The American Heart Association (AHA) says diseases caused by smoking kill more than 440,000 people in the U.S. each year. Most new smokers are children and teens. Smokers have a higher risk for lung disease. This includes lung cancer and emphysema. They also have a higher risk for heart disease and stroke.
One out of every 5 smoking-related deaths is caused by heart disease.
Women older than 35 who smoke and take birth control pills are at much greater risk for heart disease, stroke, and blood clots.
Cigarette smokers are 2 to 4 times more likely to get heart disease than nonsmokers.
Cigarette smoking doubles a person's risk for stroke.
Causes an instant and long-term rise in blood pressure
Causes an instant and long-term rise in heart rate
Reduces blood flow from the heart
Reduces the amount of oxygen that reaches the body's tissues
Raises risk for blood clots
Harms blood vessels
Reduces blood flow to the brain
Smoking has also been linked with depression and stress.
The CDC says about 34,000 nonsmokers die early from coronary heart disease each year from exposure to secondhand tobacco smoke. Secondhand smoke is smoke exhaled by smokers. It also includes smoke from the burning end of a lit cigarette, cigar, or pipe.
Secondhand smoke can cause health problems for pregnant women, babies, and young children. Children and babies who are around tobacco smoke are more likely to have ear infections and asthma. They are also at higher risk for sudden infant death syndrome (SIDS). Secondhand smoke exposure contributes to about 400 infant deaths per year.
These symptoms may be from secondhand smoke:
Irritation of the eyes, nose, and throat
Extra phlegm (mucus) in the airways
Chest pain from lung irritation
The symptoms of secondhand smoke may look like other health conditions. Always see your healthcare provider for a diagnosis.
Smoking tops the list of risk factors for heart disease. Other risk factors include high cholesterol, high blood pressure, physical inactivity, obesity, and diabetes. In fact, smoking is the single most preventable cause of early death in the U.S.
According to the AHA, stopping smoking reduces the risk for heart disease by half. It also lowers the risk for repeat heart attacks and death by heart disease by half. Research also shows that quitting smoking helps lower the risk for things that can cause a heart attack. These include atherosclerosis, blood clots, and heart rhythm problems.
To quit, you need to be mentally ready and relatively stress-free. Physically, you need to commit to exercising regularly and getting plenty of sleep. You must overcome 2 obstacles. One is the physical addiction to nicotine. The other is the habit of smoking. The National Cancer Institute offers these tips to help you quit using tobacco:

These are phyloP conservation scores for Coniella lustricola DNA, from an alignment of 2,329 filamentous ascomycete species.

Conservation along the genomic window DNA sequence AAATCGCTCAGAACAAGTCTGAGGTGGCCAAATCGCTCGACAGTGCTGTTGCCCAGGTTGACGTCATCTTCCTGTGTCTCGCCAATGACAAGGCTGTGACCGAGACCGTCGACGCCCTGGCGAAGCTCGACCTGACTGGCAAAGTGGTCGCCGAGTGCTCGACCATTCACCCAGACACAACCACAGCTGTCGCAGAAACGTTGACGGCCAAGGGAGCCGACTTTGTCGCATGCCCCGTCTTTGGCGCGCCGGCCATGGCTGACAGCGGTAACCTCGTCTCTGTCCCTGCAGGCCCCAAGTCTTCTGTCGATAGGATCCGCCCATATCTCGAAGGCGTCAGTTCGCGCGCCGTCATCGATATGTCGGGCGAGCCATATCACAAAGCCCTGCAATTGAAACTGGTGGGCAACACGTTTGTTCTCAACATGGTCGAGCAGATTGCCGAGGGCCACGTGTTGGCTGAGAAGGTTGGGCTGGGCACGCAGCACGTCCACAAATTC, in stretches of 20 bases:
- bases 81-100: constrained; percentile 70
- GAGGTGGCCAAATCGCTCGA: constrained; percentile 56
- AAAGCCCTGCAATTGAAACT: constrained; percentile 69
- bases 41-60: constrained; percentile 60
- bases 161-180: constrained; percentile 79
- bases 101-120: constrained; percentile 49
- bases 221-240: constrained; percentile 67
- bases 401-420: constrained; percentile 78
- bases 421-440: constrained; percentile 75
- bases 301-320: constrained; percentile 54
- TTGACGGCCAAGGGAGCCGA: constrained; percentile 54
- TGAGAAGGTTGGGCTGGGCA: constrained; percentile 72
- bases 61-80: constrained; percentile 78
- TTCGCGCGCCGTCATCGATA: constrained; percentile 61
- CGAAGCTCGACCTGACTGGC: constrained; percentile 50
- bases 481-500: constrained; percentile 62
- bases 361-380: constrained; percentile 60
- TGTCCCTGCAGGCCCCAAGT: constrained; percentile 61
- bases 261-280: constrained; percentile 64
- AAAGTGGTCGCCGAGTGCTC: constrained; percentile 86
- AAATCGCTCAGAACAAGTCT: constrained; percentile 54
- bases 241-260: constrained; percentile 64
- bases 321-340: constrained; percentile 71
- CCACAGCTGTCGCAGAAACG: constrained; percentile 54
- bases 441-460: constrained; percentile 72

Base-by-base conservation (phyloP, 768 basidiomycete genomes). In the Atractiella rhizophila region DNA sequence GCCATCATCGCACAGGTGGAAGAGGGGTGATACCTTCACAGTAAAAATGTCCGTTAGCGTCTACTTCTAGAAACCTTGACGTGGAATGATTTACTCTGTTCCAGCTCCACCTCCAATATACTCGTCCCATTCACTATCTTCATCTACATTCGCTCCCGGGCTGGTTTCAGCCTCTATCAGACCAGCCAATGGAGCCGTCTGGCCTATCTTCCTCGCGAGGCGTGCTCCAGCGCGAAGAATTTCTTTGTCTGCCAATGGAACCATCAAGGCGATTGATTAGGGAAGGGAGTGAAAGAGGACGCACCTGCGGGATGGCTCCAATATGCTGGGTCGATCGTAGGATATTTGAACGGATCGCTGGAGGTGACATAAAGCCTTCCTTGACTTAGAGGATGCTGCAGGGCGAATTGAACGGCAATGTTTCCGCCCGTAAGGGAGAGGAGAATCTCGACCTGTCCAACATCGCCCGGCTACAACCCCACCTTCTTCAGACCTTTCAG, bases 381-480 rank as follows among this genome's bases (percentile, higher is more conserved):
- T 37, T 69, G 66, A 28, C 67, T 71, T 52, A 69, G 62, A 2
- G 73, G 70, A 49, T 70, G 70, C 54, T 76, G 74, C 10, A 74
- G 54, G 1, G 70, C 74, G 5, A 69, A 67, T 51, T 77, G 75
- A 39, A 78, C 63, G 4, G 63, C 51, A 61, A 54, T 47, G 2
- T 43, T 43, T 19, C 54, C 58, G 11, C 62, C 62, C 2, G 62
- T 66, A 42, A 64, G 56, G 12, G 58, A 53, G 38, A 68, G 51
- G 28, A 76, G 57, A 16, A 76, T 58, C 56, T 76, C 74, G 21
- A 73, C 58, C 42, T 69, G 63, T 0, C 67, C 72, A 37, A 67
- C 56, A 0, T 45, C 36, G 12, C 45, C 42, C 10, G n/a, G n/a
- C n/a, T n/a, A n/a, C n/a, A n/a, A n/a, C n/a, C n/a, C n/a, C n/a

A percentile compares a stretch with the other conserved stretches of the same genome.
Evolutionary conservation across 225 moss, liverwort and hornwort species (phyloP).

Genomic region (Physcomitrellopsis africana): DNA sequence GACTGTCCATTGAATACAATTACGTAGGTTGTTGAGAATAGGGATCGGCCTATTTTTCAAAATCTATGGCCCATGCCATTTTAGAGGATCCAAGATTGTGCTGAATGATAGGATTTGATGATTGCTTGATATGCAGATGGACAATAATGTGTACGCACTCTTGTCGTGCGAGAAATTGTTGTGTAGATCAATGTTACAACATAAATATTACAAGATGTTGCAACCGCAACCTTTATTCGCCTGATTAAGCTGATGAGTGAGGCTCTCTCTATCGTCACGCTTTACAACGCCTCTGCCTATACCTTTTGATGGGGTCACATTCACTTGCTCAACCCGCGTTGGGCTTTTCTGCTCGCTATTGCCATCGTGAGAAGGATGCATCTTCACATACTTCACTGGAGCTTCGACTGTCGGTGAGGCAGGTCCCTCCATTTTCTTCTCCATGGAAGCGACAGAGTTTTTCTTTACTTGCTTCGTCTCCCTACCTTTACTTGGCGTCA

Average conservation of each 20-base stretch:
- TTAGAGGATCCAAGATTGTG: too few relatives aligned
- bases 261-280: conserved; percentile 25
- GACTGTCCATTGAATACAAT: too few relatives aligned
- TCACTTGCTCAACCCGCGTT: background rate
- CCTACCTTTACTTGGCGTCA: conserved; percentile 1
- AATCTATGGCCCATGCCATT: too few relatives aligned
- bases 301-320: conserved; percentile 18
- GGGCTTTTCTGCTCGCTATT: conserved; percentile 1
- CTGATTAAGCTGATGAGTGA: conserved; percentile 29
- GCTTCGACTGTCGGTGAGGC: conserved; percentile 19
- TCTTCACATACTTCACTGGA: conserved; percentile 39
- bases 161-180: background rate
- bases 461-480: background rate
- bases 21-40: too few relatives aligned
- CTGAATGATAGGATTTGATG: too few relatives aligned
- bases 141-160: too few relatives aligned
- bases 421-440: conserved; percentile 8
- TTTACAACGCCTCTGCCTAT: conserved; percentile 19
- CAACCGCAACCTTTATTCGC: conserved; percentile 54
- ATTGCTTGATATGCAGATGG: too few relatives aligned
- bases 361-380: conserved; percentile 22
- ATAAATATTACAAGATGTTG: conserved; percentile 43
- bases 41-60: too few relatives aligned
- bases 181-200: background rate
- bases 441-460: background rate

Think about why you want to quit.
Pick a stress-free time to quit.
Ask for support and encouragement from family, friends, and co-workers.
Start doing some exercise or activity each day to ease stress and improve your health.
Get plenty of rest.
Eat a balanced diet.
Join a quit-smoking program or other support group.
Disconnect your activities of smoking and replace them with new, healthier activities.
In some cases, nicotine replacement products can help break a smoking habit. Nicotine replacement products continue to give you nicotine to meet your nicotine craving. But these products don't contain the tars and toxic gases that cigarettes have. Talk with your healthcare provider before using these products if you are pregnant or nursing, or have a health condition. Some examples of nicotine replacement products are:
Nicotine chewing gum. An over-the-counter chewing gum that releases small amounts of nicotine to help ease nicotine withdrawal symptoms.
Nicotine patch. An over-the-counter patch put on the upper body once a day that releases a steady dose of nicotine to help reduce the urge to smoke.
Nicotine inhaler or nose spray. A prescription product that releases nicotine to help reduce withdrawal symptoms. This needs a healthcare provider's approval before use.
Bupropion. This is a non-nicotine medicine to help you stop smoking. It's approved by the FDA. It comes in pill form. It changes the mood transmitters in the brain that are linked to addiction. Bupropion must be prescribed by a healthcare provider. It may not be right for everyone. Ask your provider for more information.
Varenicline. This is also a non-nicotine pill to help you quit smoking. It is approved by the FDA. It works on the nicotine receptors in the brain. Varenicline blocks nicotine from reaching them. This eases the desire for nicotine. Varenicline may not be right for everyone.